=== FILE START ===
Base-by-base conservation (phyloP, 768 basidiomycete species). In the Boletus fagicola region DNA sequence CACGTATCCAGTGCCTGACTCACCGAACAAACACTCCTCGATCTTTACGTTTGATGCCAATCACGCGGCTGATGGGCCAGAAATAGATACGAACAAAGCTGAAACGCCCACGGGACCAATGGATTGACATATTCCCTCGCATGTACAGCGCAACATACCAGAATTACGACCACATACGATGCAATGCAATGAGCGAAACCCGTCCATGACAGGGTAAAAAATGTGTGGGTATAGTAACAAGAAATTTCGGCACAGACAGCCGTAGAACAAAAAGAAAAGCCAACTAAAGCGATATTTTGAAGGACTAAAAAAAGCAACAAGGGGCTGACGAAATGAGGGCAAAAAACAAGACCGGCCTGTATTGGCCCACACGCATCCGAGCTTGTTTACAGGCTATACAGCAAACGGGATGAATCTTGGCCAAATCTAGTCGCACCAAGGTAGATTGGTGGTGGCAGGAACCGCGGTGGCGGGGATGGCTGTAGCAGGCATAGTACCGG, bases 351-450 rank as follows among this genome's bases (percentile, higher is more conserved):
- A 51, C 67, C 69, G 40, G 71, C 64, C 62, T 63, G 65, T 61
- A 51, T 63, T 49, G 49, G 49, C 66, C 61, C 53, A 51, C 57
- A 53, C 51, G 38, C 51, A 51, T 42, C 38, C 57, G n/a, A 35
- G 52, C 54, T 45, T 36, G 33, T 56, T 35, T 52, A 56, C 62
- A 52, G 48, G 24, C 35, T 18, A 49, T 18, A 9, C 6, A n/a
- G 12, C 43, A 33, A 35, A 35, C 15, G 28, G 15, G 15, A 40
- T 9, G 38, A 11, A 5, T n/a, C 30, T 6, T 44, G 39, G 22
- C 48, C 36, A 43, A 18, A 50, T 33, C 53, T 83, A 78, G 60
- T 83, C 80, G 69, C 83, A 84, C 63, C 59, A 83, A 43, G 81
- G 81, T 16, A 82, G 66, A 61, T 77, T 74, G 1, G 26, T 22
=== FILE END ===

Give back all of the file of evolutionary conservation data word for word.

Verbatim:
Base-by-base conservation (phyloP, 768 basidiomycete species). In the Boletus fagicola region DNA sequence CACGTATCCAGTGCCTGACTCACCGAACAAACACTCCTCGATCTTTACGTTTGATGCCAATCACGCGGCTGATGGGCCAGAAATAGATACGAACAAAGCTGAAACGCCCACGGGACCAATGGATTGACATATTCCCTCGCATGTACAGCGCAACATACCAGAATTACGACCACATACGATGCAATGCAATGAGCGAAACCCGTCCATGACAGGGTAAAAAATGTGTGGGTATAGTAACAAGAAATTTCGGCACAGACAGCCGTAGAACAAAAAGAAAAGCCAACTAAAGCGATATTTTGAAGGACTAAAAAAAGCAACAAGGGGCTGACGAAATGAGGGCAAAAAACAAGACCGGCCTGTATTGGCCCACACGCATCCGAGCTTGTTTACAGGCTATACAGCAAACGGGATGAATCTTGGCCAAATCTAGTCGCACCAAGGTAGATTGGTGGTGGCAGGAACCGCGGTGGCGGGGATGGCTGTAGCAGGCATAGTACCGG, bases 351-450 rank as follows among this genome's bases (percentile, higher is more conserved):
- A 51, C 67, C 69, G 40, G 71, C 64, C 62, T 63, G 65, T 61
- A 51, T 63, T 49, G 49, G 49, C 66, C 61, C 53, A 51, C 57
- A 53, C 51, G 38, C 51, A 51, T 42, C 38, C 57, G n/a, A 35
- G 52, C 54, T 45, T 36, G 33, T 56, T 35, T 52, A 56, C 62
- A 52, G 48, G 24, C 35, T 18, A 49, T 18, A 9, C 6, A n/a
- G 12, C 43, A 33, A 35, A 35, C 15, G 28, G 15, G 15, A 40
- T 9, G 38, A 11, A 5, T n/a, C 30, T 6, T 44, G 39, G 22
- C 48, C 36, A 43, A 18, A 50, T 33, C 53, T 83, A 78, G 60
- T 83, C 80, G 69, C 83, A 84, C 63, C 59, A 83, A 43, G 81
- G 81, T 16, A 82, G 66, A 61, T 77, T 74, G 1, G 26, T 22